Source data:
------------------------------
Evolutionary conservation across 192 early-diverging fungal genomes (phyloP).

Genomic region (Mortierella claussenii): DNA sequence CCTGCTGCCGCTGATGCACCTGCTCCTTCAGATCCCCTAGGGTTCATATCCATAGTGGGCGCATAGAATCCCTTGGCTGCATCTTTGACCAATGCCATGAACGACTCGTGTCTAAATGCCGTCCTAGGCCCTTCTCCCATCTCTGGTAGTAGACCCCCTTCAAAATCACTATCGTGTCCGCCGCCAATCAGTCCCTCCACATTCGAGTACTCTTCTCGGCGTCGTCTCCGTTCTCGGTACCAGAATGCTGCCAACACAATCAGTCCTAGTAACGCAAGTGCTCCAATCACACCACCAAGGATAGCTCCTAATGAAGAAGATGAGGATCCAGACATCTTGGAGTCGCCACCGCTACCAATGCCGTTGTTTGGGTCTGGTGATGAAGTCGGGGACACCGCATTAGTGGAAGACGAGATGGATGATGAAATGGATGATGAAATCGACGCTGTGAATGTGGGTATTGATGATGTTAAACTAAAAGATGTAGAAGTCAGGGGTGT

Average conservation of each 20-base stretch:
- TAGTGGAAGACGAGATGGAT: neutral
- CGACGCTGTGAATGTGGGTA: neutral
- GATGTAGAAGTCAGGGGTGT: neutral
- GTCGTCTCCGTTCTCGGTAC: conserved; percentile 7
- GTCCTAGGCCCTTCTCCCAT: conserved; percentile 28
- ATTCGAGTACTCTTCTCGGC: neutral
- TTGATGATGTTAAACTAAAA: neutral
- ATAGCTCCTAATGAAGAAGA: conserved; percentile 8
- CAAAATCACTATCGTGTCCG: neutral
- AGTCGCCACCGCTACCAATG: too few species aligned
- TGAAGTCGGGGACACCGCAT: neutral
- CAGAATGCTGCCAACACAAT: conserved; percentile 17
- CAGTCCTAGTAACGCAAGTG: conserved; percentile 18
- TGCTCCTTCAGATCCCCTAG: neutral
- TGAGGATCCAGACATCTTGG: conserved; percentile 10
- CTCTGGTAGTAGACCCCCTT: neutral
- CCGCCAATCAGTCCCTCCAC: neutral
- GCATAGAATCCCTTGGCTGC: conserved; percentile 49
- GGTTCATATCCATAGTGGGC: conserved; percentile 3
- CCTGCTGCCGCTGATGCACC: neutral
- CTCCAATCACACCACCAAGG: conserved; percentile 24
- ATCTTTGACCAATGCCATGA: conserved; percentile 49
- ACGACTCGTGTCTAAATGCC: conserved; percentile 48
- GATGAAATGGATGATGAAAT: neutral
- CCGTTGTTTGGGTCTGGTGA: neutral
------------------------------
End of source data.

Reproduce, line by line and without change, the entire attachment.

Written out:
Evolutionary conservation across 192 early-diverging fungal genomes (phyloP).

Genomic region (Mortierella claussenii): DNA sequence CCTGCTGCCGCTGATGCACCTGCTCCTTCAGATCCCCTAGGGTTCATATCCATAGTGGGCGCATAGAATCCCTTGGCTGCATCTTTGACCAATGCCATGAACGACTCGTGTCTAAATGCCGTCCTAGGCCCTTCTCCCATCTCTGGTAGTAGACCCCCTTCAAAATCACTATCGTGTCCGCCGCCAATCAGTCCCTCCACATTCGAGTACTCTTCTCGGCGTCGTCTCCGTTCTCGGTACCAGAATGCTGCCAACACAATCAGTCCTAGTAACGCAAGTGCTCCAATCACACCACCAAGGATAGCTCCTAATGAAGAAGATGAGGATCCAGACATCTTGGAGTCGCCACCGCTACCAATGCCGTTGTTTGGGTCTGGTGATGAAGTCGGGGACACCGCATTAGTGGAAGACGAGATGGATGATGAAATGGATGATGAAATCGACGCTGTGAATGTGGGTATTGATGATGTTAAACTAAAAGATGTAGAAGTCAGGGGTGT

Average conservation of each 20-base stretch:
- TAGTGGAAGACGAGATGGAT: neutral
- CGACGCTGTGAATGTGGGTA: neutral
- GATGTAGAAGTCAGGGGTGT: neutral
- GTCGTCTCCGTTCTCGGTAC: conserved; percentile 7
- GTCCTAGGCCCTTCTCCCAT: conserved; percentile 28
- ATTCGAGTACTCTTCTCGGC: neutral
- TTGATGATGTTAAACTAAAA: neutral
- ATAGCTCCTAATGAAGAAGA: conserved; percentile 8
- CAAAATCACTATCGTGTCCG: neutral
- AGTCGCCACCGCTACCAATG: too few species aligned
- TGAAGTCGGGGACACCGCAT: neutral
- CAGAATGCTGCCAACACAAT: conserved; percentile 17
- CAGTCCTAGTAACGCAAGTG: conserved; percentile 18
- TGCTCCTTCAGATCCCCTAG: neutral
- TGAGGATCCAGACATCTTGG: conserved; percentile 10
- CTCTGGTAGTAGACCCCCTT: neutral
- CCGCCAATCAGTCCCTCCAC: neutral
- GCATAGAATCCCTTGGCTGC: conserved; percentile 49
- GGTTCATATCCATAGTGGGC: conserved; percentile 3
- CCTGCTGCCGCTGATGCACC: neutral
- CTCCAATCACACCACCAAGG: conserved; percentile 24
- ATCTTTGACCAATGCCATGA: conserved; percentile 49
- ACGACTCGTGTCTAAATGCC: conserved; percentile 48
- GATGAAATGGATGATGAAAT: neutral
- CCGTTGTTTGGGTCTGGTGA: neutral